MacInnes later said: “I was very fortunate to team up with Bill Hargreaves, because he was a very good climber and he showed me the basic safety measures: what to do and what not to do. There were no Outward Bound schools in those days and no way of getting climbing tuition. It was basically a DIY situation and that could be very dangerous.”
MacInnes then founded a climbing club, which encouraged others to get out to climb. “They were a bunch of pretty tough blokes from the shipyards and all very good climbers,” he said. “Through them I was catapulted to quite a high standard at a fairly young age.”
Asked why he took to climbing so enthusiastically, MacInnes said: ‘Undoubtedly for the freedom. There weren’t so many climbers around as there are now, so you had the most wonderful feeling of isolation, as if you had all the wild places entirely to yourself. Climbing started for me, as with most people, as the pursuit of pleasure, and that kind of developed into a way of life.
“I certainly have very fond memories of my climbing experiences, all over the world, but one of my lasting ‘hobbies’ if you like, is mountain rescue, and developing rescue equipment. It gives me a lot of satisfaction because it’s something a lot of people will get a direct benefit from. I’ve been lucky to have this inclination for design work.”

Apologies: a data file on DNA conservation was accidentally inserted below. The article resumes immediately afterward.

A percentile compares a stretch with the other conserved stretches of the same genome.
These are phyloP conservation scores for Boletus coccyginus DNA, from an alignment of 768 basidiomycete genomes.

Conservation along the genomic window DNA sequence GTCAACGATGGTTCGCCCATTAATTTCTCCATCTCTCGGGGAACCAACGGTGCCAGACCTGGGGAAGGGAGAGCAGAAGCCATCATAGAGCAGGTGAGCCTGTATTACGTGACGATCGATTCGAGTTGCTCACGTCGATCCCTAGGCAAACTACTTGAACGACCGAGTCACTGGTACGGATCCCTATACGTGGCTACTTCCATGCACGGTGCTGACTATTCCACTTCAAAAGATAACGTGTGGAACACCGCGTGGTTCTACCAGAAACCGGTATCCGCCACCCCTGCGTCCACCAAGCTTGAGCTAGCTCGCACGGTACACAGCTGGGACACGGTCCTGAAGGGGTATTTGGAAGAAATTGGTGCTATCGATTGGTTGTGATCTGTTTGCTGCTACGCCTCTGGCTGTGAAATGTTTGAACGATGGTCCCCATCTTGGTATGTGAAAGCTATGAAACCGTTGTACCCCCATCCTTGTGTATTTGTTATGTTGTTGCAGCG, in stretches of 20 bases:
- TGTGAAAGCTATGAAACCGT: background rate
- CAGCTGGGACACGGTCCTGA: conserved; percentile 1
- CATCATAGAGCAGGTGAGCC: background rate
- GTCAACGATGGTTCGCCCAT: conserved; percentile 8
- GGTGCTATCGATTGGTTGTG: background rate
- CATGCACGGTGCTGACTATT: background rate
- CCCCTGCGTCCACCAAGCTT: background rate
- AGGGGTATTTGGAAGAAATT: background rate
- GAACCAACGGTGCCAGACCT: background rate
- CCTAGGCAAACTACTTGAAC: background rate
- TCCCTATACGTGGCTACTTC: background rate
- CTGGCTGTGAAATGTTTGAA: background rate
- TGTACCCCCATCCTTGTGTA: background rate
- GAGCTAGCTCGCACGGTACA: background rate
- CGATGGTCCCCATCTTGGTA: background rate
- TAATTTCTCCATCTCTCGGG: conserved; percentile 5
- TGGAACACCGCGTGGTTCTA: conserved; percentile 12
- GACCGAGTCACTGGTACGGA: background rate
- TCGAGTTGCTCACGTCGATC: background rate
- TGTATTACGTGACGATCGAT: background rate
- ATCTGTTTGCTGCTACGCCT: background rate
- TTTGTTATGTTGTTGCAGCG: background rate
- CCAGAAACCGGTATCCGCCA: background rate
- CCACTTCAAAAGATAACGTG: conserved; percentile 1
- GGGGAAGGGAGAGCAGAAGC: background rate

MacInnes went on to make the first British ascent of the Bonatti Pillar of the Dru in the French Alps, and in 1973 made the first ascent of the infamous Prow of Mount Roraima at the triple border point of Venezuela, Brazil and Guyana.
His first trip to the Himalayas was in 1953 for an attempt on the first ascent of Mount Everest with John Cunningham. When they arrived at base camp, they found that a young New Zealander, Edmund Hillary and his Sherpa companion, Tenzing Norgay, had beaten them to it.
In 1975, MacInnes was deputy leader in Bonington’s Everest expedition, which included Dougal Haston and Doug Scott. They climbed the southwest face, and MacInnes was nearly killed in an avalanche, which wasn’t the first or last time.
“It certainly concentrates the mind,” he said about being caught in an avalanche. “Sometimes it happens quite suddenly and without warning while on other occasions I’ve felt as if the whole mountainside was slowly slipping away beneath me. There’s nothing you can do but go with the flow.
“I’ve developed a technique in falling. I quite deliberately bring my hand up to cover my mouth so that when I eventually come to a halt under the snow I will at least have a little space in which to breathe before the snow sets like concrete.”
MacInnes was appointed an Officer of the Order of the British Empire for services to mountaineering and mountain rescue in Scotland in the 1979 New Year Honours. He also received an Honorary Doctorate from Heriot-Watt University in 1992, and Stirling University in 1997.
In 2008, he was the first recipient of the Scottish Award for Excellence in Mountain Culture.
Later in life, MacInnes battled ill-health and suffered from delirium, which was caused by an acute urinary infection that was misdiagnosed as dementia. His struggle with health and recovery were told in the 2018 film, Final Ascent.